There’s some disagreement over the cuteness of Cabbage Patch dolls, but after reports of the Snacktime Kids’ tendency to eat kids’ hair and fingers instead of the carrots and pretzels supplied by Mattel, there was little debate over whether or not to halt production. The biggest problem seemed to be that there was no power switch on the doll, and the motor could only be turned off by removing the doll’s backpack—information that was buried deep in the doll’s instructions and not readily available to parents of imperiled children. As soon as Mattel announced its voluntary recall in 1997, doll collectors scrambled to buy them. (You can still pick one up on eBay, if you’re not a fan of having fingers or hair.)

8. Burger King Pokéballs

Not many chain restaurant toys were more popular than the Burger King Pokéball in 1999. But two months after handing out a toy that seemed impossible to injure someone with, reports that the halves of the red and white ball were suffocating children halted the frenzy, and Burger King recalled millions of the toys. One infant died and a toddler was caught with half a Pokéball stuck over her mouth and nose, but BK stepped up and offered a free small fry for anyone who wished to return their toys. After the CSPC deemed the toys perfectly safe for children over 3, the toys were distributed only with BK Big Kids Meals.

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11 Collectible Facts About Funko
Mohammed Baroon, Flickr // CC BY-SA 2.0
Mohammed Baroon, Flickr // CC BY-SA 2.0

Since 1998, vinyl figure factory Funko has been making it extremely simple to gift the pop culture fan in your life with a small-scale representation of their favorite movie, TV show, or video game. Engineered for maximum cuteness, their Pop! toys adorn million of desks and have inspired a devout following. If you’ve ever wondered about the larger story behind those button eyes and block-shaped heads, check out some facts about Funko’s history, its massive Washington headquarters that's open to fans, and why Tom Cruise may have shot down a chance at plastic immortality.

1. IT STARTED WITH BOB’S BIG BOY.

A Bob's Big Boy bobblehead package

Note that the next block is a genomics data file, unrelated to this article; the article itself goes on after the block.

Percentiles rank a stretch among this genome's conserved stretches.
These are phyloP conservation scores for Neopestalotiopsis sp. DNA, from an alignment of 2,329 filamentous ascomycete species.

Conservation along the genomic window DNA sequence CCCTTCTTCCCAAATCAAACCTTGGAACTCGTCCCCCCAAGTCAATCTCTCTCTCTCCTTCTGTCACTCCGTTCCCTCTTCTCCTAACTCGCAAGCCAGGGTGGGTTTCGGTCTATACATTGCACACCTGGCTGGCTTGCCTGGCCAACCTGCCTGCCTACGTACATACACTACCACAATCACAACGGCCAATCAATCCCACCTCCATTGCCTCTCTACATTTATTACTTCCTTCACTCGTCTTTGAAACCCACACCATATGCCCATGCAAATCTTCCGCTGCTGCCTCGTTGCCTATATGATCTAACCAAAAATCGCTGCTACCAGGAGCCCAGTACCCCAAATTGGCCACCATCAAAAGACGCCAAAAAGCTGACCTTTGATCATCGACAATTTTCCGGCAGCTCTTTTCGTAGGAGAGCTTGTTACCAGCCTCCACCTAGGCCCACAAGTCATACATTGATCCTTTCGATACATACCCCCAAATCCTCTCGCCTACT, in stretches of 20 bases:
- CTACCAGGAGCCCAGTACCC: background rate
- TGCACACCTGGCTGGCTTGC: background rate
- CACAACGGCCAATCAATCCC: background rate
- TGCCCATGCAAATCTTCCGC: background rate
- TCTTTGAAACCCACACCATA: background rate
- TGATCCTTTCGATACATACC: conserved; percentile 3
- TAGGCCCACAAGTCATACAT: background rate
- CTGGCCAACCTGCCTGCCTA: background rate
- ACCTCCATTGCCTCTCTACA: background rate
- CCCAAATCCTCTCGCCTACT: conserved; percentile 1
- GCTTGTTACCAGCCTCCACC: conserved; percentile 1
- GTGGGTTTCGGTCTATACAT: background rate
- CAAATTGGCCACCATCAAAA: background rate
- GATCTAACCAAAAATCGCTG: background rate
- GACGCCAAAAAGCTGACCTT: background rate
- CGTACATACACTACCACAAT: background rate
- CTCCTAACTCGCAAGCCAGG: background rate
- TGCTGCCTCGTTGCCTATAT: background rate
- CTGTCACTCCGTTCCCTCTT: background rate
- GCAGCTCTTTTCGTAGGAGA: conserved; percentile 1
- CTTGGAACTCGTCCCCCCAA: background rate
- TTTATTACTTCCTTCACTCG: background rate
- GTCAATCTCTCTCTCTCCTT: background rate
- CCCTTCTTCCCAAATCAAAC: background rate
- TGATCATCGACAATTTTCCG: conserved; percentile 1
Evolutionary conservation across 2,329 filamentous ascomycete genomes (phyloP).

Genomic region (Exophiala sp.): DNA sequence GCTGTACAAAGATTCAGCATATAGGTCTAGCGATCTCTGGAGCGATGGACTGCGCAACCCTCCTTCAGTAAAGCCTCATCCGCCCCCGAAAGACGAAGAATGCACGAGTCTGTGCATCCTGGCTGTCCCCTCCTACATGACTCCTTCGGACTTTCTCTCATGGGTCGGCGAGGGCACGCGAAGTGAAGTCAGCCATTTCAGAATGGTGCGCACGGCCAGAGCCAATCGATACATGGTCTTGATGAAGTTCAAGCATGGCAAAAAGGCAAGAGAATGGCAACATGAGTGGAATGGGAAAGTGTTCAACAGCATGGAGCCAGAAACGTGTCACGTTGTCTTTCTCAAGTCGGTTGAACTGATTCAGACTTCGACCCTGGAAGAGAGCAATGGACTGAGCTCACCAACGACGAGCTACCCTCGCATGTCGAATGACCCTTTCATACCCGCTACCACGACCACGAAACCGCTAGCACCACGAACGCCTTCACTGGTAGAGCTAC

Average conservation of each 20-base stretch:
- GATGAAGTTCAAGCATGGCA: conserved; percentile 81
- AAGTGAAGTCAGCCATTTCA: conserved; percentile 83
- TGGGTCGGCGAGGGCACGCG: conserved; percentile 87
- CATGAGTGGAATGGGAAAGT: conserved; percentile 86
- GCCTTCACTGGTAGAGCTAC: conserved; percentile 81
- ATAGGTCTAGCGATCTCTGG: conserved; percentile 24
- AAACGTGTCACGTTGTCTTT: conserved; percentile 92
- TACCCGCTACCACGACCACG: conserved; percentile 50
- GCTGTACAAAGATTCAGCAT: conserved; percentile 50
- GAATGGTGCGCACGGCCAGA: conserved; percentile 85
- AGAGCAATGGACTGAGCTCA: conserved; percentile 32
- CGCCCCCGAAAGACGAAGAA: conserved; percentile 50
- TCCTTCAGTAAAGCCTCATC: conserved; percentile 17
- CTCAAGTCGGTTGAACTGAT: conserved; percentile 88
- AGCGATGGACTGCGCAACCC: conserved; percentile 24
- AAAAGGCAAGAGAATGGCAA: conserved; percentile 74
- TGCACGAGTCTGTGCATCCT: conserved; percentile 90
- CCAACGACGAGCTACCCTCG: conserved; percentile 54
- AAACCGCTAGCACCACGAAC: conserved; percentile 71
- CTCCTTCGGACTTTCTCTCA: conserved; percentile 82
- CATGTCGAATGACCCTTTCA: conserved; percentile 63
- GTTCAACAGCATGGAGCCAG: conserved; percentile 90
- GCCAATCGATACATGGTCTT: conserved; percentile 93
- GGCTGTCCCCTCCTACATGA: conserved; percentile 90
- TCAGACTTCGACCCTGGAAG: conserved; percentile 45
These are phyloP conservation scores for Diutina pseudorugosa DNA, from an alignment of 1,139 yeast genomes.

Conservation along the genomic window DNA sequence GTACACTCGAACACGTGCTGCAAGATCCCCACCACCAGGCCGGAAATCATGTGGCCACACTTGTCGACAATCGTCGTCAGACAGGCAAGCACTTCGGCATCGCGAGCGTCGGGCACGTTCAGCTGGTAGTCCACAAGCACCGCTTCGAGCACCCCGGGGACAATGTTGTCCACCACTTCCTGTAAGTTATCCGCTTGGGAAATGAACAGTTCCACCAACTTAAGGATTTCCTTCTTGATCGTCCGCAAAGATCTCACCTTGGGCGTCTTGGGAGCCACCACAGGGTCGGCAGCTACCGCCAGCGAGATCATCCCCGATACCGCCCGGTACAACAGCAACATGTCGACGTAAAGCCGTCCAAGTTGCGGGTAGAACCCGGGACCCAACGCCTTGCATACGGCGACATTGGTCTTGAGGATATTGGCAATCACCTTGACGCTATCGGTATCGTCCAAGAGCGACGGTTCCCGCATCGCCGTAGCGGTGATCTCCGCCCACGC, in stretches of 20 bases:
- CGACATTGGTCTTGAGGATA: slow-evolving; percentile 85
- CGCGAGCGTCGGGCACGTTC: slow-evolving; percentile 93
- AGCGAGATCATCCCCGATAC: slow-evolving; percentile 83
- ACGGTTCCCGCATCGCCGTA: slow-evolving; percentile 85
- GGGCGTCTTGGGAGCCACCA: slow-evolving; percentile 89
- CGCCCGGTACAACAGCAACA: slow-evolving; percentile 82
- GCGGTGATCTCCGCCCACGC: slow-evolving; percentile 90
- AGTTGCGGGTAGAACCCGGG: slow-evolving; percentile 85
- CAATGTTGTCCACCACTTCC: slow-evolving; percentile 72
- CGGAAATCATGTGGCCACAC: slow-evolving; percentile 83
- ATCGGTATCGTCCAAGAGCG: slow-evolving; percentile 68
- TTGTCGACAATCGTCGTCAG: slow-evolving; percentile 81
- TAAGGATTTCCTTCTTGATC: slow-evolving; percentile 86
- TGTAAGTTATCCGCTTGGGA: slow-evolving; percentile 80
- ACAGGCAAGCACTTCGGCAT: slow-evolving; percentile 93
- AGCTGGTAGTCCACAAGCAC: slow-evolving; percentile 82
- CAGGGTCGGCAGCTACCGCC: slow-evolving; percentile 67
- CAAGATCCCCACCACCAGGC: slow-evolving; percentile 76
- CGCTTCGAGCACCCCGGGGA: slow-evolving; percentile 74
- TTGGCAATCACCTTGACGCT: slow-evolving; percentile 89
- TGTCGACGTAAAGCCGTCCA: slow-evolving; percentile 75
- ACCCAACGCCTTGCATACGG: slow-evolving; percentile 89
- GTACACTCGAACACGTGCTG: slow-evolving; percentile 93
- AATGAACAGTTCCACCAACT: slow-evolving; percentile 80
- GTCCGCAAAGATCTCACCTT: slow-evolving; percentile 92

Amazon

Your familiarity with the Bob’s Big Boy burger franchise may depend on your age and geographical location. The chain’s mascot—a large, pompadour-sporting hamburger server—has become a nostalgic touchstone for many. One of Bob’s fans, Snohomish, Washington native and T-shirt designer Mike Becker, went in search of a collectible but found the vintage figurines on eBay too pricey. Becker realized he could simply buy the Bob’s license and produce his own bobblehead figures, which is exactly what he started doing in 1998. While Becker’s mom wasn’t enthused—she told her son no one was going to want the figure—the Big Boy helped launch Becker's toy venture, which he dubbed Funko.

2. AUSTIN POWERS PUT THEM ON THE MAP.

A Wacky Wobbler bobblehead of the Austin Powers character Fat Bastard
Amazon

Though Bob’s Big Boy did well, Funko wasn’t a success story out of the gate. Retailers leaving Becker with unpaid invoices cut into profits, and scores of unsold inventory were stacked in his garage. Looking to expand his bobblehead line, Becker put in a cold call to New Line Cinema to see if they had any properties available for license. They did: A sequel to 1997’s Austin Powers: International Man of Mystery was due in 1999, so Becker made a deal for $2500 to produce bobbleheads of Powers and some of the supporting cast. Funko shipped 100,000 of the toys, cementing them as a viable player in the collectibles category.

3. THEY TURNED DOWN A LOT OF BOBBLEHEADS.

A bobblehead of a Major League Baseball player
Amazon

As Funko continued to grow, licensors started seeking out Becker. Some were surprised he had the temerity to turn them down. Major League Baseball teams wanted to license bobbles to hand out during games, but Becker shied away from athletes and their penchant for troublemaking. He preferred to stick with fictional characters and food mascots. “I know Betty Boop isn’t going to get a DUI,” he said. Funko also vetoed offers from Disney—they were very strict in approving designs—as well as from adult film stars.

4. FANS HATED THE POPS! AT FIRST.

A Funko Pop! of Skeletor poses with his staff
House of Geekdom, Flickr // CC BY-ND 2.0

Having grown tired of the demanding work schedule of his modestly-staffed company, Becker stepped down from Funko in 2005; golfing partner Brian Mariotti took over. In 2009, Mariotti agreed to work with DC Comics on a line of “cute” plush dolls of popular superheroes like Batman and Superman. But designers within Funko decided their anime-style look was a better fit for vinyl. The resulting Pop! line debuted at the 2010 San Diego Comic-Con to a very tepid response. Funko fans were used to the bobblehead approach and kept their distance from the four-inch figurines. Licenses like Game of Thrones and The Walking Dead eventually brought in new fans, and the Pop! figures went from a company pariah to their most successful line.